ARDMORE, Pennsylvania (Reuters) - Webb Simpson has an appreciation of golf history and the reigning U.S. Open champion hopes to take advantage of his crack at making some of his own at historic Merion Golf Club this week.
Simpson, who prevailed at brutally difficult Olympic last year by one stroke for his maiden major, could become the first repeat U.S. Open winner in 24 years.
Curtis Strange achieved the feat in 1989, proclaiming “Move over, Ben” after following in the footsteps of Ben Hogan, who had been the previous man to win back-to-back Opens in 1951.
“It doesn’t surprise me,” American Simpson said on Tuesday about how rare it has been to reproduce U.S. Open magic from one year to the next.
“The biggest factor is the courses change every year. They’re at a different venue. Merion is a totally different type golf course than Olympic.”
Olympic will always be treasured by Simpson, but the 27-year-old North Carolinian has had a love affair with Merion since his first visit nine years ago and calls it his favorite course.
Merion was where Bobby Jones completed his Grand Slam with a 1930 victory in the U.S. Amateur, and 20 years later more lore was made when Hogan rifled a one-iron to the 18th green on the 72nd hole to force a playoff that gave him an inspirational major victory 16 months after a near-fatal car crash.
“The first time I came here was 2004, before the U.S. Amateur. I came with my dad and a couple of guys. It was November, the weather was bad,” said Simpson.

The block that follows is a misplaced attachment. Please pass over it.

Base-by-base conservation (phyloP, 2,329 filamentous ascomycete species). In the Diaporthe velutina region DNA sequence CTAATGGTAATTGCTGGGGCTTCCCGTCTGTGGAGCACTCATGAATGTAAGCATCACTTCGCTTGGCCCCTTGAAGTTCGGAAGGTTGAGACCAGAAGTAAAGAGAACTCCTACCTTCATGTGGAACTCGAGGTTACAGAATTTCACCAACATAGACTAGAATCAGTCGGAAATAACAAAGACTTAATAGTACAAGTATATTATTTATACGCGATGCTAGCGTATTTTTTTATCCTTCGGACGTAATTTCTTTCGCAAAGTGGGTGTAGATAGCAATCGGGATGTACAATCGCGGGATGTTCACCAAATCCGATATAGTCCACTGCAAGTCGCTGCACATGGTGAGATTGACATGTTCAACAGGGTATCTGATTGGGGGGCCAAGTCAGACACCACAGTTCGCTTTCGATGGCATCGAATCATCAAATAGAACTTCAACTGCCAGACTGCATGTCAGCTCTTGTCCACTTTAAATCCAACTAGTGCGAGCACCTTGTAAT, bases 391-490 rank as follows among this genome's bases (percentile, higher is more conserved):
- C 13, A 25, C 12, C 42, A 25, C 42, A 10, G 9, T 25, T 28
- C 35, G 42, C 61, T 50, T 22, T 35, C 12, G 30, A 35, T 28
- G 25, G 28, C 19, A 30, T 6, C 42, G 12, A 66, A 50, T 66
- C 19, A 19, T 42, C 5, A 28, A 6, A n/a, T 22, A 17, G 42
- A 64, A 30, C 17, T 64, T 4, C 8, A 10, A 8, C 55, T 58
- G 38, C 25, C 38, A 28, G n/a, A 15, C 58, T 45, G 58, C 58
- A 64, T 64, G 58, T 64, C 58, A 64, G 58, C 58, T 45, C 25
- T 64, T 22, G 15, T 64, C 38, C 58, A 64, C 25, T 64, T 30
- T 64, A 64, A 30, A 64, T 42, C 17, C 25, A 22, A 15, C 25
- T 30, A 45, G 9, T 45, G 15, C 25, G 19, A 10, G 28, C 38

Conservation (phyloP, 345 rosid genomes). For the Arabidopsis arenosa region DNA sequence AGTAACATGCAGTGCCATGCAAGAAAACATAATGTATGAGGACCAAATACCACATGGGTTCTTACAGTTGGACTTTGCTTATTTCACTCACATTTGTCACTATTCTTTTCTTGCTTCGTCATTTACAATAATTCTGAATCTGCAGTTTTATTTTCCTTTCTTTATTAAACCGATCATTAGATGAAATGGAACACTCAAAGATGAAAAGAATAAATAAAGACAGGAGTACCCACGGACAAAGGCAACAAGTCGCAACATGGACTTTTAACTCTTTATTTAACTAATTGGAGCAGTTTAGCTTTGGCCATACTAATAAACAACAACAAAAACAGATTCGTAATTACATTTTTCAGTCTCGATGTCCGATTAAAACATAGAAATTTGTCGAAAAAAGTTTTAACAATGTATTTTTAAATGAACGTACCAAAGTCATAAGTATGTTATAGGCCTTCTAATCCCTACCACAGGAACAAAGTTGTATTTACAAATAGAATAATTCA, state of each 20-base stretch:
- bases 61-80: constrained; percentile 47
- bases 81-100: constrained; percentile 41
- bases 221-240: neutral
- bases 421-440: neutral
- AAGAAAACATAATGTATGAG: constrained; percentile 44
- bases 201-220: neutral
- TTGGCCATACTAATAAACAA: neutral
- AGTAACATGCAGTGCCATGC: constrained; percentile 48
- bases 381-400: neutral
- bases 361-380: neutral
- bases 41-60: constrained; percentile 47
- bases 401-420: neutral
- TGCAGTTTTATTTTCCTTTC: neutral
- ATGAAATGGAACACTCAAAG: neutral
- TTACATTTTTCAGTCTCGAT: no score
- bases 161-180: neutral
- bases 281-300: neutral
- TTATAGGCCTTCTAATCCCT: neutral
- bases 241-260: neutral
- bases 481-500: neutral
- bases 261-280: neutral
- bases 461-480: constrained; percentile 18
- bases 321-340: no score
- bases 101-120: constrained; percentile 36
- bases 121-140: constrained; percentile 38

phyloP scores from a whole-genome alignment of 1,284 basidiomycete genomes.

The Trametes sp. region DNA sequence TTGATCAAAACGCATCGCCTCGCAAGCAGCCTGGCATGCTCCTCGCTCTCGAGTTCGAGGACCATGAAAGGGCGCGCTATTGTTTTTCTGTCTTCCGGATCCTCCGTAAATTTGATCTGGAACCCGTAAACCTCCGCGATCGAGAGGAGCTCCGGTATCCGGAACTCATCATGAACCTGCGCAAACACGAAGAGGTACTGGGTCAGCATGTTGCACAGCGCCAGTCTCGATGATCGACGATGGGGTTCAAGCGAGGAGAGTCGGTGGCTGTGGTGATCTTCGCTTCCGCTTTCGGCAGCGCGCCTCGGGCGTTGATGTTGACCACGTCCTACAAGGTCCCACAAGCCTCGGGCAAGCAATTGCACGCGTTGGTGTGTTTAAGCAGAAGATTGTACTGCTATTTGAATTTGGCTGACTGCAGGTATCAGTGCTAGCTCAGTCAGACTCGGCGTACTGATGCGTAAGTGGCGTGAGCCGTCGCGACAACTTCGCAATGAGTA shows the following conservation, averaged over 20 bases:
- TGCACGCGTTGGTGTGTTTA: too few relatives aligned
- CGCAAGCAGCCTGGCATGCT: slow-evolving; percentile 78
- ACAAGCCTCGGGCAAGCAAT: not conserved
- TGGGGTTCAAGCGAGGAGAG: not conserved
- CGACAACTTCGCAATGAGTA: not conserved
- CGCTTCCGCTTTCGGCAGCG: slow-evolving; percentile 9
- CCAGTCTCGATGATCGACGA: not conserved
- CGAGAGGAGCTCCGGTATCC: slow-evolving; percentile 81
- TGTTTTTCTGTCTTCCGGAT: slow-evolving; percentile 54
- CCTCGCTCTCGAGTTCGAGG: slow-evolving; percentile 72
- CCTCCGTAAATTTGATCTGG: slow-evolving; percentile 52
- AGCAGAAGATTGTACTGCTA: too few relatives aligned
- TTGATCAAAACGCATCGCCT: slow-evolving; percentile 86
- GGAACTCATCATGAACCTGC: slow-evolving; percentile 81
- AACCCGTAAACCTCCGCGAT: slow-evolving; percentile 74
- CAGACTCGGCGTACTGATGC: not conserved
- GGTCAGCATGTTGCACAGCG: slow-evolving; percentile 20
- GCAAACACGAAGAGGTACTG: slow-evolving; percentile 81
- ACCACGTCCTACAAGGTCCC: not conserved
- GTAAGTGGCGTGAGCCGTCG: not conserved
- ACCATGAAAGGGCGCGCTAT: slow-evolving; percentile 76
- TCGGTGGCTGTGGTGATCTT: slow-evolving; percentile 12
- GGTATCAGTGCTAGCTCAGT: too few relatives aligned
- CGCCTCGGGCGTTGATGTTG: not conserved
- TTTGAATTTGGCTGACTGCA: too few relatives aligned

“We sat in the clubhouse with one of the long‑time members. He was telling us the history of the club, Hogan’s shot on 18, the story behind that, a story within the story.
“I love history.”
Simpson came back the next year for the amateur competition.
“When I played in ‘05 I instantly fell in love with this golf course. I grew up on a short golf course and I felt like too many courses nowadays come with a standard 75, 7,600 yards, and Merion is so different.
“We all know it’s short, but it’s still as hard as other courses,” added Simpson, who lost to Anthony Kim in the second round of the 2005 U.S. Amateur.
Like most of the players, Simpson wishes rain-drenched Merion could be at its best, with its fast-running, tilted fairways sending tee shots into the penal rough and the sloping greens a challenge to proper placement of approach shots.
Still, Simpson expects the grand old course to provide a worthy stage for the year’s second major championship.
“Merion is going to be fun for the viewers, the players and the fans ... because if you go out and you play well, you shoot a good number,” Simpson said.
“You go out and you don’t play well you can shoot a really high number.”
Simpson has not won since his U.S. Open triumph but has been in reasonably good form on the PGA Tour this season with three top-10s in 14 starts, including a playoff loss to Graeme McDowell at the RBC Heritage in April.
Merion’s iconic East Course will be hosting its fifth U.S. Open this week, but its first in 32 years after long being regarded as too short to host a major.
Simpson is thrilled for the opportunity.
“There hasn’t been a day that went by that I haven’t thought about winning the U.S. Open, being the U.S. Open champion, and being announced on the first tee as U.S. Open champion hasn’t gotten old,” Simpson said. “I don’t want that to change.
“I’m looking forward to it this week in so many ways, looking forward to trying to defend the title.”
Writing by Larry Fine in New York; Editing by Mark Lamport-Stokes